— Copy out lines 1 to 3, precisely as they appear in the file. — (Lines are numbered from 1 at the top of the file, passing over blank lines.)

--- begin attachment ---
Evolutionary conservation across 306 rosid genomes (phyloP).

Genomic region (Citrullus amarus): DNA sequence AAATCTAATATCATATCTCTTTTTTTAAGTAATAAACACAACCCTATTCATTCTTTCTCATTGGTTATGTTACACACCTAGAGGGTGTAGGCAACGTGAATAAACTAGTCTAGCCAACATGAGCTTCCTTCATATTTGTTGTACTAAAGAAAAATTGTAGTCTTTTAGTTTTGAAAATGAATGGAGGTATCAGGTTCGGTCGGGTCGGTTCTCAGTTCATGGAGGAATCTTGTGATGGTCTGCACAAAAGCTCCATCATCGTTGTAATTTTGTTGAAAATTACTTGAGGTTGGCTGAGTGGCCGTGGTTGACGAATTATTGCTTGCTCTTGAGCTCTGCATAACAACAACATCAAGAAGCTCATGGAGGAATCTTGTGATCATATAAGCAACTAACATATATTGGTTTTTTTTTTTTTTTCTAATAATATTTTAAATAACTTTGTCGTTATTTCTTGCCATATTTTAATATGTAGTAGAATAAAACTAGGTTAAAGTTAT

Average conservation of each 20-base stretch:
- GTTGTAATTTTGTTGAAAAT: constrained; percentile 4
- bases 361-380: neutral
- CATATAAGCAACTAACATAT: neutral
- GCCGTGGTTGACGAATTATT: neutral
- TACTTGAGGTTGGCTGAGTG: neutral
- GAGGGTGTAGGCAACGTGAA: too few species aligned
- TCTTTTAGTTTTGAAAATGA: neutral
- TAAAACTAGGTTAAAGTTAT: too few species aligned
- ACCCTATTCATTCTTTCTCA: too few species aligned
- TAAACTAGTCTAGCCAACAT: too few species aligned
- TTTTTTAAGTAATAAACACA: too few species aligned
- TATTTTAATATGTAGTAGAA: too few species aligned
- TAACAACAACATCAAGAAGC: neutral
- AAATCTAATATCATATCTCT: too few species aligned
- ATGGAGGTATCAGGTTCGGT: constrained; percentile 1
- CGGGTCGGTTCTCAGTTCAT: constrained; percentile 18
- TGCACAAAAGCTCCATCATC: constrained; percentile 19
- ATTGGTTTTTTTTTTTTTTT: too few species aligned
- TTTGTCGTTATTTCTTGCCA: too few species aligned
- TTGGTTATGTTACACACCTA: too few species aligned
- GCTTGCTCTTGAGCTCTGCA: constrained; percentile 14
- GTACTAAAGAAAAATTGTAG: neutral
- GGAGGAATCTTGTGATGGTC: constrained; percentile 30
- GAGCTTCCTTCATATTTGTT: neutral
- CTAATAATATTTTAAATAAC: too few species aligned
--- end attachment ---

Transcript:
Evolutionary conservation across 306 rosid genomes (phyloP).

Genomic region (Citrullus amarus): DNA sequence AAATCTAATATCATATCTCTTTTTTTAAGTAATAAACACAACCCTATTCATTCTTTCTCATTGGTTATGTTACACACCTAGAGGGTGTAGGCAACGTGAATAAACTAGTCTAGCCAACATGAGCTTCCTTCATATTTGTTGTACTAAAGAAAAATTGTAGTCTTTTAGTTTTGAAAATGAATGGAGGTATCAGGTTCGGTCGGGTCGGTTCTCAGTTCATGGAGGAATCTTGTGATGGTCTGCACAAAAGCTCCATCATCGTTGTAATTTTGTTGAAAATTACTTGAGGTTGGCTGAGTGGCCGTGGTTGACGAATTATTGCTTGCTCTTGAGCTCTGCATAACAACAACATCAAGAAGCTCATGGAGGAATCTTGTGATCATATAAGCAACTAACATATATTGGTTTTTTTTTTTTTTTCTAATAATATTTTAAATAACTTTGTCGTTATTTCTTGCCATATTTTAATATGTAGTAGAATAAAACTAGGTTAAAGTTAT

Average conservation of each 20-base stretch: